On February 3rd, The Fault in Our Stars’ romantic lead Ansel Elgort released his debut music video. It was for a song he wrote and produced, called “Thief.” In the video, he wears a leather duster and no shirt as he sings to his real-life girlfriend, Violetta Komyshan, “Call me a thief / There’s been a robbery / I left with her heart.”
This song and neon-tinged video was a viral hit the day it came out — and that day only. It was the rare example of bad songwriting, illogical performance, and embarrassing artistic failure that’s also seductively enjoyable in the same way that a gas station cinnamon roll seems delicious if you have nowhere to shop besides a gas station. You’d be forgiven, after two to 40 plays, for thinking the song might be okay. It’s easy to decide that the unendingly endearing Elgort should get some credit for trying. In an interview with Teen Vogue, he said his “character” in the video was inspired by Michael Jackson, David Bowie, Freddie Mercury, and also the rest of Queen. Sure, why not?
“Thief,” an ‘80s-inspired pop-rock song about being a thief and a romantic, came out in suspiciously close proximity to the first trailer for Edgar Wright’s romantic-heist movie Baby Driver, starring Ansel Elgort, various movie stars playing thieves, and the color magenta. But I think the urge to enjoy “Thief” is related to the urge to enjoy Baby Driver.
It’s related, more specifically, to the trend of male pastiche film directors marketing their movies with soundtracks that are essentially personal playlists. Those playlists aren’t necessarily relevant to the story, or organized for emotional effect. They’re simply filled with songs that fit the director’s personal definition of cool. Like any mixtape, they come with a tinge of vulnerability, but they’re bragging a bit, too: “Look at how deep my music knowledge goes!”
You could trace this idea to 2004, when the marketing for Zach Braff’s Garden State was shaped around its indie mixtape soundtrack. Braff made a show of handpicking the then-obscure songs for Garden State’s soundtrack, which won a Grammy, went platinum, and became so popular that it essentially gifted The Shins with their career. It’s even been credited with bringing indie rock into the mainstream for the first time. This is different than a karaoke film like Pitch Perfect or Sing!, which use popular songs to give audiences a jolt of fun and recognition. The promotion and conversation around Garden State included the soundtrack as part of Braff’s highly personal vision, not the contribution of a separate music department. Liking the soundtrack meant you “get” the guy behind a beloved movie.
The shift in thinking around soundtracks as personal playlists turned the vaguely uncool habit of buying and listening to movie soundtracks on its head. Fans of Garden State were buying into a personalized playlist assembled by an artist with a growing cult of personality. It’s intimate and appealing, like watching Elgort awkwardly serenade his high school sweetheart.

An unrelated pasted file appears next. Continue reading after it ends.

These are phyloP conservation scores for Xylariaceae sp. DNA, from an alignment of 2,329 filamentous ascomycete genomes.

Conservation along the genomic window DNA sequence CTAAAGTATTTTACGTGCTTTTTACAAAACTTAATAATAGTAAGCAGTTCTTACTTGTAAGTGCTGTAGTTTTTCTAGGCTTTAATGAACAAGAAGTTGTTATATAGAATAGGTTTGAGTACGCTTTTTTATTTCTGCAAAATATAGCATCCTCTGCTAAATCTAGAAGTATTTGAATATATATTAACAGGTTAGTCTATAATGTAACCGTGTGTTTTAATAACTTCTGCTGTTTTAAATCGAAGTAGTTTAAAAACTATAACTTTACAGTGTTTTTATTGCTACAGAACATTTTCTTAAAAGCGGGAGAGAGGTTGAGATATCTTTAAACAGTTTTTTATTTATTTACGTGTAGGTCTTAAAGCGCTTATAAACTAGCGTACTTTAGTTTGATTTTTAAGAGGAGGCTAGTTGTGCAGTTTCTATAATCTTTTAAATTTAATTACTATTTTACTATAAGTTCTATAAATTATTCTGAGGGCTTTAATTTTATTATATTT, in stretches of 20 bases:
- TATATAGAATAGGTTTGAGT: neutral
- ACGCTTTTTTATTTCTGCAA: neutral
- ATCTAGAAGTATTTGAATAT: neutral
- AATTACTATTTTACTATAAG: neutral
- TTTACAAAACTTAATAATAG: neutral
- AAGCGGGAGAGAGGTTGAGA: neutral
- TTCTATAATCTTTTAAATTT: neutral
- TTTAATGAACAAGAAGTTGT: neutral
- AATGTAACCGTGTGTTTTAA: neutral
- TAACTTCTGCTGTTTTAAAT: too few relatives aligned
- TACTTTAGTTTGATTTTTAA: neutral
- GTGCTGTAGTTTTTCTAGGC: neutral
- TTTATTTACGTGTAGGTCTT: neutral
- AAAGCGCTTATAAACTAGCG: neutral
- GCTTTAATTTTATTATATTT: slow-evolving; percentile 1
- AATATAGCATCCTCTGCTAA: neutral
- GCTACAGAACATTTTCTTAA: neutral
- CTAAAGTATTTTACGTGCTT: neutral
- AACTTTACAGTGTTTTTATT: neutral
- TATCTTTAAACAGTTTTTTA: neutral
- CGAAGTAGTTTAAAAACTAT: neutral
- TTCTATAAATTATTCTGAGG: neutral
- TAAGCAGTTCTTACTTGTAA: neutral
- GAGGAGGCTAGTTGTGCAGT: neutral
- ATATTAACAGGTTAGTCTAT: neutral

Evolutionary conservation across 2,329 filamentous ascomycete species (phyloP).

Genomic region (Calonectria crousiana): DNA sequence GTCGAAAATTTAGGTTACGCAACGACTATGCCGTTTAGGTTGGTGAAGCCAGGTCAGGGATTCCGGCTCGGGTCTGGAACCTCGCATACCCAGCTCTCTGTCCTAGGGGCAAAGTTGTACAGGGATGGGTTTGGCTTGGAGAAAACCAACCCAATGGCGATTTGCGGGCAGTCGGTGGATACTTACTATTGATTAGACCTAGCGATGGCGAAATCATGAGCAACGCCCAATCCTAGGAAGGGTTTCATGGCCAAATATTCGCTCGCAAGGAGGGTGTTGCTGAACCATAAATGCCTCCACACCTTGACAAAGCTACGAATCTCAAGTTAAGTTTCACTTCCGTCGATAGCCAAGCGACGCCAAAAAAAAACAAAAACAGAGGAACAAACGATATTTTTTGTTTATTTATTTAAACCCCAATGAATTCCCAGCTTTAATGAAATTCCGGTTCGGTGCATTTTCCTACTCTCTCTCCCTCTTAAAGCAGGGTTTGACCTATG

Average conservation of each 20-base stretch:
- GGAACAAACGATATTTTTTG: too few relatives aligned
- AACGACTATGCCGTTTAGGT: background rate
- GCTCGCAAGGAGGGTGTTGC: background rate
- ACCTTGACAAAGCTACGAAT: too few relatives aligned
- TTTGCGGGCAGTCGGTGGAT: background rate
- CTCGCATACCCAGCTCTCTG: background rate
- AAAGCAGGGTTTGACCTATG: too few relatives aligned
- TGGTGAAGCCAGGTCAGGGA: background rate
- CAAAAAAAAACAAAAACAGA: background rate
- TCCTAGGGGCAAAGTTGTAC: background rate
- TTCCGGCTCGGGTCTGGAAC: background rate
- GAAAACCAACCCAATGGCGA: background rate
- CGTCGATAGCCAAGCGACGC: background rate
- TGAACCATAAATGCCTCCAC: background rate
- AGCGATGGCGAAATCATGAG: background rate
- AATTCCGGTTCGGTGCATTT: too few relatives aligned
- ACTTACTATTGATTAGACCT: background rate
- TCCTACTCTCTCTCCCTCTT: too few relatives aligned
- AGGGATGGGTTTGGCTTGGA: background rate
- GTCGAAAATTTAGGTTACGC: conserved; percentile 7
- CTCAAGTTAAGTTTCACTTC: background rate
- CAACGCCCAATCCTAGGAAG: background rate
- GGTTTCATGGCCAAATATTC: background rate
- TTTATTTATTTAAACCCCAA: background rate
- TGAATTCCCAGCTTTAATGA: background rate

Baby Driver’s basic conceit is that a talented getaway driver (Ansel Elgort) doesn’t actually want to be a getaway driver, and he loves music. He loves it so much that he owns about a dozen different iPods for different “moods,” and he can only pull off a heist if he has the right song queued up. That’s not a bad idea for a film, but it is a transparent one. It serves as a plot-legitimated excuse for Shaun of the Dead and Hot Fuzz writer-director Edgar Wright — who has a cult persona among certain demographics who love big, fun movies about boys in wild scenarios — to make his personal playlist public.
The act of sharing a playlist with the world is unique to the streaming age. Even 10 years ago, playlists were collections of hoarded music, and mixtapes were destined, at most, to circulate among a small circle of friends. Or, alternately, they were curated gifts for specific individuals — a romantic, embarrassing, private pursuit. People have always used evidence of their musical taste to posture, but rarely as quickly and easily as they do when they tweet a Spotify or SoundCloud link to all the stuff they hope defines their personality. With playlist movies, the soundtrack serves the same function, on top of (or arguably, instead of) the function of choreographing a film’s narrative arc, or filling out its world.
I’m not here to make anyone feel guilty for enjoying those playlists, as you can and should take your kicks where they come. But I do want to figure out why audiences have deemed it fun for a movie experience to involve compulsory mental compliments to a quirky male director for being cool enough to like James Brown and Beck, and omnivorous enough to also have a soft spot for Myspace pop star Sky Ferreira and one ‘60s soul classic.
This is the same trick writer and director James Gunn pulled with Guardians of the Galaxy in 2014, and then doubled down on with this spring’s sequel. These films are marketed in a way that implies moviegoers are getting something extra, something they couldn’t get on their own, as if you couldn’t just dig through your dad’s vinyl or search “best of the [insert decade]” on Spotify. As if you don’t have taste.
In reality, it’s the major film studios that are getting a bonus. Guardians of the Galaxy: Awesome Mix Vol. 1, released in January 2015, was one of only eight albums from that year to go platinum. When Guardians of the Galaxy: Vol. 2 came out, it was, first of all, a movie called “Volume 2,” and second, marketed with a promotional Doritos bag that came with a flimsy tape deck and a headphone jack. Marvel fans waited online for the Doritos to go on sale for hours after Amazon promised they would be available, and spent the intervening time cursing into the abyss of Twitter. One official poster for the film was just Baby Groot holding up a copy of the tracklist. That soundtrack was available on a cassette tape and written up by Pitchfork. The vinyl edition of Baby Driver (Music from the Motion Picture) is currently sold out on Amazon.